Witty, nimble and completely in his element, Schama (History and Art History/Columbia Univ.; Scribble, Scribble, Scribble: Writing on Politics, Ice Cream, Churchill, and My Mother, 2011, etc.), in a book tie-in to a PBS and BBC series, fashions a long-planned “labor of love” that nicely dovetails the biblical account with the archaeological record.
Indeed, as this densely written effort accompanies the visual story, the author fixes on a tangible element (such as papyrus, shard or document) in each chapter as a point of departure in advancing the early history of the Jews. For example, a missive in papyrus by a father to his missionary son from an island in the Upper Nile circa 475 B.C. illustrates the thriving expat Jewish community in Egypt, despite the dire “perdition” narrative about Egypt being written at the same time by the first Hebrew sages in Judea and Babylon. The remains of early synagogues in Hellenized Cyrenaica and elsewhere, built in a classical Greek temple style, with graphic mosaics, reveal how the Jews were intimately situated in their crossover surroundings. The inscriptions and excavations at Zafar (in present-day Yemen) attest to the Judaic conversion of the Kingdom of Himyar in the late fourth century, evidence that “the Jews were far from a tenuous, alien presence amid the ethnically Arab world of the Hijaz and the Himyar.” In the long litany of persecution and suppression, climaxing but scarcely ceasing with the destruction of the Second Temple in A.D. 70, the Jews had to scatter, taking their words with them, and the Torah was later enriched by the “picayune” codifications of the Mishnah and Talmud, all as a way “to rebuild Jerusalem in the imagination and memory.” Schama is relentless in faulting the break between Christianity and Judaism as the spur to the subsequent phobia against the “pariah tribe.”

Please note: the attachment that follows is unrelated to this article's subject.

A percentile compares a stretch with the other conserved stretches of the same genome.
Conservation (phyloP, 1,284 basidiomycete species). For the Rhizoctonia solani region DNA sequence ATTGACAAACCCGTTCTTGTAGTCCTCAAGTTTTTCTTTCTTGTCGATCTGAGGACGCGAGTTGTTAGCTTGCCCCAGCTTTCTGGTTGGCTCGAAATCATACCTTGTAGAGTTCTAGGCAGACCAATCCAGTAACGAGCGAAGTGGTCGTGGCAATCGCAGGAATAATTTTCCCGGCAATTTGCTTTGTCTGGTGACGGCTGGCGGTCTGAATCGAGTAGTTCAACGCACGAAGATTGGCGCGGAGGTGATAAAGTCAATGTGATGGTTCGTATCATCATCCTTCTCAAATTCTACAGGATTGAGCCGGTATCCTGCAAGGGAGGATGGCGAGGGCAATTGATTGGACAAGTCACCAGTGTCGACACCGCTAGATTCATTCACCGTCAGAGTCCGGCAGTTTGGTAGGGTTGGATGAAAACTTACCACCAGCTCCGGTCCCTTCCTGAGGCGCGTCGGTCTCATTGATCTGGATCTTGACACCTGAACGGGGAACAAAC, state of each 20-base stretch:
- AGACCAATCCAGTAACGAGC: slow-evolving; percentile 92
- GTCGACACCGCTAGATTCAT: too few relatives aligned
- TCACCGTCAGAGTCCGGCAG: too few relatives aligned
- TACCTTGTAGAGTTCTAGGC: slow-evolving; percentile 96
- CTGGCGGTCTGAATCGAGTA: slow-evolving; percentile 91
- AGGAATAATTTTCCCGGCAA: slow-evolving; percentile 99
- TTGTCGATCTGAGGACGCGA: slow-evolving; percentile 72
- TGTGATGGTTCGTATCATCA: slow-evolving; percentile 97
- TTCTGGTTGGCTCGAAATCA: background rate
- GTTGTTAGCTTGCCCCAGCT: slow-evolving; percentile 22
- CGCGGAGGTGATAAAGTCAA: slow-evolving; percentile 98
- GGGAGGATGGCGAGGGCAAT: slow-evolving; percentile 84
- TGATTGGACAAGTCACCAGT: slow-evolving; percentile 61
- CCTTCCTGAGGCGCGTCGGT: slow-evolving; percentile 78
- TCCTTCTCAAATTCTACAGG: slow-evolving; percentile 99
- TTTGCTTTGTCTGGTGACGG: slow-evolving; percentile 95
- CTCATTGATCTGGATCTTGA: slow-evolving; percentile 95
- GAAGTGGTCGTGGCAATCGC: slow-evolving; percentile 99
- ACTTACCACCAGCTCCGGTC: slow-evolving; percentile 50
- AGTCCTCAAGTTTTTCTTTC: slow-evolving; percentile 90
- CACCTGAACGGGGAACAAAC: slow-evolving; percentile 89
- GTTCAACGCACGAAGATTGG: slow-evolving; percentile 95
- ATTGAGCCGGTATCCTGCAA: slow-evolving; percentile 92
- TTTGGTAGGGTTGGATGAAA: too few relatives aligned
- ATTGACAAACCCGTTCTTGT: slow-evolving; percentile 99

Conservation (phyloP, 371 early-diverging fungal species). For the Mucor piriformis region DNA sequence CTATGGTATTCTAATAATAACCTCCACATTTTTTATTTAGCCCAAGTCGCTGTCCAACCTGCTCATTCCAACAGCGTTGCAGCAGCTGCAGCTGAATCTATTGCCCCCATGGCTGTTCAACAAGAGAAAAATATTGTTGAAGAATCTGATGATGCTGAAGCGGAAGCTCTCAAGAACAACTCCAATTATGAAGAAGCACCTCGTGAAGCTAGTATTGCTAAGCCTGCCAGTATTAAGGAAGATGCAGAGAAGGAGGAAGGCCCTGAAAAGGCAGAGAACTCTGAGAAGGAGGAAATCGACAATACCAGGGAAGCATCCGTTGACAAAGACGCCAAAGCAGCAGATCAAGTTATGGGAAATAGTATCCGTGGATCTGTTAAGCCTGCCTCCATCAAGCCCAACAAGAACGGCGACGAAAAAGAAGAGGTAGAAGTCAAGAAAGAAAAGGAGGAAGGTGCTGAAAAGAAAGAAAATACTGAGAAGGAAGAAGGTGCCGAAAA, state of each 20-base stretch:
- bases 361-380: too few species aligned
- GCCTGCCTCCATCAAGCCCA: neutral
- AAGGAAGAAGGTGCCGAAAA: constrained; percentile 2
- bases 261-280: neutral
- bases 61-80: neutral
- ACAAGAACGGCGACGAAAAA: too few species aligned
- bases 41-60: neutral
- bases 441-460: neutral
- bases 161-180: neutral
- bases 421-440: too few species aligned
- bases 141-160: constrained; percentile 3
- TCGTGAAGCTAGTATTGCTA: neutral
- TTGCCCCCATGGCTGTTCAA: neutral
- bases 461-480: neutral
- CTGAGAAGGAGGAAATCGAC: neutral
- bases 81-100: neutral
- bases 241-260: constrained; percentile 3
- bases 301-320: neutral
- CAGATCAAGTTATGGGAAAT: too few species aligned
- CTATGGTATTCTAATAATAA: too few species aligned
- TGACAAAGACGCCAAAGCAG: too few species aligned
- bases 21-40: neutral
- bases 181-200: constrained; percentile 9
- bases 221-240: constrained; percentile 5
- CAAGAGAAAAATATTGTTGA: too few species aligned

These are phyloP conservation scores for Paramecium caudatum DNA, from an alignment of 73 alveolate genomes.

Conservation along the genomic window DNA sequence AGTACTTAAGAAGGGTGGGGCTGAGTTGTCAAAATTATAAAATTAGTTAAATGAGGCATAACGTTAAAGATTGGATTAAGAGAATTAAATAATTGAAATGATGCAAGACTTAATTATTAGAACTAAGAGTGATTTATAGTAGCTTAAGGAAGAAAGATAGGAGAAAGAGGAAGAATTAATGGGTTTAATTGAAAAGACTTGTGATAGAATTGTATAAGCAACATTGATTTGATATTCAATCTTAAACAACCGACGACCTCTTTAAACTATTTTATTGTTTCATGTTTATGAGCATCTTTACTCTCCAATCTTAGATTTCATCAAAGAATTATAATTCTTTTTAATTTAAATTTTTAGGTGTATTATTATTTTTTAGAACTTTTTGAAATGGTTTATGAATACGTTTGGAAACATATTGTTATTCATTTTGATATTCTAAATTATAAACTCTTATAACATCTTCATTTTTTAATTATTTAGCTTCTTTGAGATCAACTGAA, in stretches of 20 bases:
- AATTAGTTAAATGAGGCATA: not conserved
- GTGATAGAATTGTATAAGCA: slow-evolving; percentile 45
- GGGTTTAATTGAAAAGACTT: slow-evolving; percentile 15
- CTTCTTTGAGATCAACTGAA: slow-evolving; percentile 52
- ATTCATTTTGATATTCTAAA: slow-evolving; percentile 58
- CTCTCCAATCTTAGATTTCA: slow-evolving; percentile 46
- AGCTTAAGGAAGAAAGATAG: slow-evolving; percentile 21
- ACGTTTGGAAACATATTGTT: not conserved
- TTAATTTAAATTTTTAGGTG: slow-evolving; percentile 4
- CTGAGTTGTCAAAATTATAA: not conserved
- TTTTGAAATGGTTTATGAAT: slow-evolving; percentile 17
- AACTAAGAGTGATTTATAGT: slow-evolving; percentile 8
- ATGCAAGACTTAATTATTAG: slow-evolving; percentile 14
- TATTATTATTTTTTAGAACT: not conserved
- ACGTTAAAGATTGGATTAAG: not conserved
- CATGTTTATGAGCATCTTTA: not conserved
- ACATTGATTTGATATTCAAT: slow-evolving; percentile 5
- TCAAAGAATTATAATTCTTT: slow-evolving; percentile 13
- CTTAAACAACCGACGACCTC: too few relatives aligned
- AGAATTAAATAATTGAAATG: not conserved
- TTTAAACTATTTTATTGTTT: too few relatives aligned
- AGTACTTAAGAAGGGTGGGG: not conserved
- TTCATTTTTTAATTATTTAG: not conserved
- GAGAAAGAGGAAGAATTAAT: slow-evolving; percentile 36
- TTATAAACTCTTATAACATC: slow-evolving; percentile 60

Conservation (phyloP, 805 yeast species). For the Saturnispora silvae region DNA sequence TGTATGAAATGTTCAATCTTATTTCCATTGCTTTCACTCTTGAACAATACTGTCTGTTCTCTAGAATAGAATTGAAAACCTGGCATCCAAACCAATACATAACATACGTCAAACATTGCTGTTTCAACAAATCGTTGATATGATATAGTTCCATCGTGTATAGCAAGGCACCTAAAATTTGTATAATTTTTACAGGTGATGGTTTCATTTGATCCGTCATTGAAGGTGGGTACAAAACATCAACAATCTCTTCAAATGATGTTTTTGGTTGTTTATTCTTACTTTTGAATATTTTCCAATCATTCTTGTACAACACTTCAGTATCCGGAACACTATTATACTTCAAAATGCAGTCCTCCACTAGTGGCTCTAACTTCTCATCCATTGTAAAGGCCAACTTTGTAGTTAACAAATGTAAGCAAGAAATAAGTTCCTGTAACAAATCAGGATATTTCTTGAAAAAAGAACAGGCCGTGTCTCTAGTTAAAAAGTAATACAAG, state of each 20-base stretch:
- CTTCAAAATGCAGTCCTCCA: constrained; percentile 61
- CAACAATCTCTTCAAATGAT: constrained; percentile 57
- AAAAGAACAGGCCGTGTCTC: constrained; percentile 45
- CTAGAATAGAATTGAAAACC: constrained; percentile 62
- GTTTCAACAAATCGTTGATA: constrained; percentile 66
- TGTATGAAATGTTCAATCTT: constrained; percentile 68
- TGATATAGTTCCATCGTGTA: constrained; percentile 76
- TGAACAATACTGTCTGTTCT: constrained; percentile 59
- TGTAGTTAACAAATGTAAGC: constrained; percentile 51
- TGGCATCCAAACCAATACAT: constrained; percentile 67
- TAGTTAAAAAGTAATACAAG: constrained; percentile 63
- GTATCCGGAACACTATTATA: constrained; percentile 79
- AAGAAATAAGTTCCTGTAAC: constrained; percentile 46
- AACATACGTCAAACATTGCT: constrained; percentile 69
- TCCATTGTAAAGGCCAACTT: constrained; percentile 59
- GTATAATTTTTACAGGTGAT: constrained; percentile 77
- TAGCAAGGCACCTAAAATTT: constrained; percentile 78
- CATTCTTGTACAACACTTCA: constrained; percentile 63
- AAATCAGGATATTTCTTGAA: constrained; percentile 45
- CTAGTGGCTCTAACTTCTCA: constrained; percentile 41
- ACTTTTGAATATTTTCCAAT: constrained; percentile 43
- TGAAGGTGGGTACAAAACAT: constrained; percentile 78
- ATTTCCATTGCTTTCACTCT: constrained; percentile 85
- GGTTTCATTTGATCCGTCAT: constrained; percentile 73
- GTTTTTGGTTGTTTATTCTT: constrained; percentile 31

A multifaceted story artfully woven by an expert historian.